Lille Boutique's got quite a reputation for a lingerie store. For the past three years Sarah Wizemann (for a time with former partner Sara Yurman) has done much more than sell women properly fitting bras and man-eater knickers. Certainly she stocks a brilliant array of quality lingerie (though look elsewhere for aggressive, forcefully seductive doodads) and has great customer service, but Lille has fit so naturally into Portland's shopping life because Wizemann picked up on what customers here value: boutique-quality, independent, and quietly statement-making goods.
Throughout the month of April, Lille is celebrating its birthday with giveaways and sales (check lifeinlingerie.blogspot.com for updates), culminating in a party being held this Saturday (April 17, 6-9 pm, Lille Boutique, 1007 E Burnside), where you can check out live models wearing the latest spring arrivals (from Malia Mills and Eres, to name just a couple), as well as take advantage of a substantial (20 percent!) storewide discount. I spoke to Wizemann recently about all the things she's got to celebrate. MARJORIE SKINNER
MERCURY: Looking back over the past three years, how has Lille evolved from your original vision?
I am happy to say that the shop has not strayed too much from my original vision, in that I haven't had to compromise my ideals in order to make more money. I am still totally committed to selling quality merchandise made by independent designers, produced in an environmentally and morally responsible manner, with an emphasis on natural fibers and vintage inspired design. I still eschew padded bras, itchy material, and anything costume-y or gimmicky. And luckily, the market is starting to agree with me—I'm seeing more brands coming over to this way of thinking, which has definitely been a happy surprise (when we first opened, there wasn't much to choose from!). The amazing customer loyalty and receptivity to my approach was also hugely rewarding. However, I've gotten a little less stringent about fiber content and country of origin. In the beginning, I was very adamant about never carrying anything synthetic or "Made in China," but over time I have realized that it's not only impossible to fulfill every lingerie wardrobe need with garments made in the USA of natural fibers, but it's also not as important to people as I thought it would be. Sadly, some designers who have been really dogmatic about these things have gone out of business, and sometimes I've had to eliminate or cut down on styles from brands that I really and truly love because they just don't sell.
When you started the shop you were relatively new to town after living in New York. What has the store taught you about Portland's tastes?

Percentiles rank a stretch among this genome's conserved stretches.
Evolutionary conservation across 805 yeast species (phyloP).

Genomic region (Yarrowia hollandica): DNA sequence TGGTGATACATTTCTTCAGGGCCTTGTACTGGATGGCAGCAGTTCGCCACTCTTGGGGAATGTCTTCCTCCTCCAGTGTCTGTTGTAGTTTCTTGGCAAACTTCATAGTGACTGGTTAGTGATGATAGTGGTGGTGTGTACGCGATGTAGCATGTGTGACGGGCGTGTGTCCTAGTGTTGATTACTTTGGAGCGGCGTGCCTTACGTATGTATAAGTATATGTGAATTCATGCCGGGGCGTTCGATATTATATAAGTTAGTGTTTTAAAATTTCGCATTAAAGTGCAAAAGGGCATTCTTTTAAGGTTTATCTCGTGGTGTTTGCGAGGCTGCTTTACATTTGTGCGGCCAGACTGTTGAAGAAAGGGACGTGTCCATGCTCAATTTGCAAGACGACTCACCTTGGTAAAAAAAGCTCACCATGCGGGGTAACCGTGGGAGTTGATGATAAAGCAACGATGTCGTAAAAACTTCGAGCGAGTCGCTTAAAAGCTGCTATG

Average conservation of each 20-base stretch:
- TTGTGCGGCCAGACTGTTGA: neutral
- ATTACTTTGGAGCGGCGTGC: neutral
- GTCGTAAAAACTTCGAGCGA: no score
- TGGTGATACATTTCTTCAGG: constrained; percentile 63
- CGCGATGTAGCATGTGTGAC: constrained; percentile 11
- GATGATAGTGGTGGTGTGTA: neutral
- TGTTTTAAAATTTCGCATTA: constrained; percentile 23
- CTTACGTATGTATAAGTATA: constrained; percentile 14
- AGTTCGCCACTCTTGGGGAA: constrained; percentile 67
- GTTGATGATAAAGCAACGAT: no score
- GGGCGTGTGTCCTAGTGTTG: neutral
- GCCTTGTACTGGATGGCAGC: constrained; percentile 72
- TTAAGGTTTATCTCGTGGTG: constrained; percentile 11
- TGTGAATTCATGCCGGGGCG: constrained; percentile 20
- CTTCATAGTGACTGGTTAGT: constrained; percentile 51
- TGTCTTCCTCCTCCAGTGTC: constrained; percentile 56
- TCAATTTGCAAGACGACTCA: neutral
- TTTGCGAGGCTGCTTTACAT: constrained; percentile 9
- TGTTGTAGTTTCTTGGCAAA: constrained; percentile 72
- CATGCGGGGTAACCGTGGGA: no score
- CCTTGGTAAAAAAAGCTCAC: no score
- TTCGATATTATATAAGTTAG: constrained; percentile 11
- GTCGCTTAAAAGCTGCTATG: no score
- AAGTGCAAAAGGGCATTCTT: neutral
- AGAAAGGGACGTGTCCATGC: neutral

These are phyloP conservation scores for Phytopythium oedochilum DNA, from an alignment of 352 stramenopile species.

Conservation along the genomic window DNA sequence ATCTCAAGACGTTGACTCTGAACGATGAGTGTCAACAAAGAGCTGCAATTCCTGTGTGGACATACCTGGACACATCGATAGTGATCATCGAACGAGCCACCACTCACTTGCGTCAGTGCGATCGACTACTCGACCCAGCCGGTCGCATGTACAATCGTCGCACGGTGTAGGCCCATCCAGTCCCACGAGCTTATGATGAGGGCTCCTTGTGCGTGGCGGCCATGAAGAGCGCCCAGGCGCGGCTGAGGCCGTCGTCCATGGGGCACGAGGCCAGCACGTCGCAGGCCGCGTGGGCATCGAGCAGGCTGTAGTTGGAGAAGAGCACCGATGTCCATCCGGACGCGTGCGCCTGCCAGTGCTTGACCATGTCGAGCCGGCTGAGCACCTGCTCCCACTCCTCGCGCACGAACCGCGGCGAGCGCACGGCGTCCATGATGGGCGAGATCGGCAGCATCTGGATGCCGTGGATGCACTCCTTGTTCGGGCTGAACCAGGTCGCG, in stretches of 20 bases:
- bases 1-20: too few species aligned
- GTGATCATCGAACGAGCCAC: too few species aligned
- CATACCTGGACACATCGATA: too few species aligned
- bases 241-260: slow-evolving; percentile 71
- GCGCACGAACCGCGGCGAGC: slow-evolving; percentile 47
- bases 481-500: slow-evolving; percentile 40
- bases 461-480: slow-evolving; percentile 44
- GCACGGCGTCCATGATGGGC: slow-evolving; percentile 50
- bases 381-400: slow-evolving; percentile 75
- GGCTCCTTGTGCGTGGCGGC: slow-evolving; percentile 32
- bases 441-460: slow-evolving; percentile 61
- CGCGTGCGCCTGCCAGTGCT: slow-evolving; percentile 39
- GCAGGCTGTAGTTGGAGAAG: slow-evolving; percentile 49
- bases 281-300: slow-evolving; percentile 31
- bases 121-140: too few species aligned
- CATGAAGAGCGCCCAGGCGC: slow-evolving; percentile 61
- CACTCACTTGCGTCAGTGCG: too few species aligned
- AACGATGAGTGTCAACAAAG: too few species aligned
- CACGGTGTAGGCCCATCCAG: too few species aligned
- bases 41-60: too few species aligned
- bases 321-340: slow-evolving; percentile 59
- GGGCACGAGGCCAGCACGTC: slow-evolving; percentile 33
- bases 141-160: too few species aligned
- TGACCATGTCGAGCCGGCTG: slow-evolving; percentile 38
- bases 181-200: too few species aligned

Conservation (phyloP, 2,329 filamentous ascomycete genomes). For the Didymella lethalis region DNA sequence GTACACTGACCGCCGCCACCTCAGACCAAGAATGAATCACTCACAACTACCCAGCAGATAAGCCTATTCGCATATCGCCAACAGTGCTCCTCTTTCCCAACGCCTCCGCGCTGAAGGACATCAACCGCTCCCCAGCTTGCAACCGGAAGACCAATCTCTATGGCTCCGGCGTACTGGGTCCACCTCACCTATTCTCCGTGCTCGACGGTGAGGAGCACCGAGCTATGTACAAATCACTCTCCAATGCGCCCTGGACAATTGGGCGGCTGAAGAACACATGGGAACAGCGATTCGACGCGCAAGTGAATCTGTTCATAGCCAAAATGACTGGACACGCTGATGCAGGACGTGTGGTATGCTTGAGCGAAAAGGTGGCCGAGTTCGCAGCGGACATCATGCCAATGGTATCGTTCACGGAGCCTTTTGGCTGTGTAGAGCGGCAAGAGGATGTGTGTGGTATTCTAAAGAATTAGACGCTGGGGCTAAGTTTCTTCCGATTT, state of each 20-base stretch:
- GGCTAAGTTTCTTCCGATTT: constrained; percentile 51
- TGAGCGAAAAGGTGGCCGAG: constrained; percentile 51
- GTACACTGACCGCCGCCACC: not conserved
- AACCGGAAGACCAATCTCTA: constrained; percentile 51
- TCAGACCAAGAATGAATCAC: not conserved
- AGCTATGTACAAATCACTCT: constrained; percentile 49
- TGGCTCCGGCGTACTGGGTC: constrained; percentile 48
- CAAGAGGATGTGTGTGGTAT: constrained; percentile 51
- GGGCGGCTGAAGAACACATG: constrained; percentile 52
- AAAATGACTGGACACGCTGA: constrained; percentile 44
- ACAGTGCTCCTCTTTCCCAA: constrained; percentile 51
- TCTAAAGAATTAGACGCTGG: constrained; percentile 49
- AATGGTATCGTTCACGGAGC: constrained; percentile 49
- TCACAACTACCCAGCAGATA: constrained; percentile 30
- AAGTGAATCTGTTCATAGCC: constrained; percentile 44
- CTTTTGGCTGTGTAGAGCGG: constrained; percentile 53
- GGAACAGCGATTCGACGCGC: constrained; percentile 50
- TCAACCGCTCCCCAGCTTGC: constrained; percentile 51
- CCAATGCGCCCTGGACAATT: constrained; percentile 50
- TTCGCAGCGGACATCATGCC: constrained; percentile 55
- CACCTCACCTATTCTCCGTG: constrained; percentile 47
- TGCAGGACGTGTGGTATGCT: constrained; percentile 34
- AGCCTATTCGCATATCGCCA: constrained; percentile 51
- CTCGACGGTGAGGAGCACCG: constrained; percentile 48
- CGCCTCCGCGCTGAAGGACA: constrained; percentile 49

Portland women care about production, but not at the expense of style and affordability. They want things to look and feel good on their skin, but they aren't hard-nosed about the materials. And while just about everyone loves what I consider the "Sarah" garments—silk tap pants and teddies, embroidered camis, and long chemises that hearken back to eras past—they will admire them in the store with lots of oohs and ahs, but ultimately not purchase them, particularly if they're very expensive. I attribute that to Portlanders' sense of pragmatism (life is not an F. Scott Fitzgerald novel, much as I wish it were!). Fortunately, I've found a happy medium with my buying, and while I never order anything I don't love (a big lesson learned), I don't buy quite as much of the Sarah styles as I used to. But, truth be told, Portland is a very progressive town, and New Yorkers are continually impressed at how fashion-forward we are. I buy styles that some edgy boutiques are wary of, but girls here are bold enough to pull them off, even as outerwear—like rompers or high-waist undies over hand-screened tights, and bustiers under sheer shirts!
Favorite thing(s) about the East Burnside neighborhood?
I love just about everything about East Burnside—the proximity to all of Portland, the slightly gritty, urban feel, and best of all, my neighbors. But I think my favorite thing about my location is the fact that it isn't so heavily trafficked that I can't still offer my customers highly personalized service and a quiet, oasis-like atmosphere that wouldn't be possible in a busy retail zone like NW 23rd or Hawthorne. I love that people leave the shop feeling relaxed and refreshed, not harried and overwhelmed. Least favorite is definitely the rare meth head who decides to steal from us, but those are few and far between. Fortunately, we always get them arrested ["Bagging the Burnside Booster," News, March 13, 2008]!
What's in store for the future of Lille?
Some amazing, new, independent designers, an even more impressive website, and hopefully more overseas travel so that I can scout out new brands in France, Japan, and wherever else my heart takes me. I'd love to open a second location when the time is right and perhaps put more thought into manufacturing my own line one day, but nothing is set in stone. I'm just happy to still be here!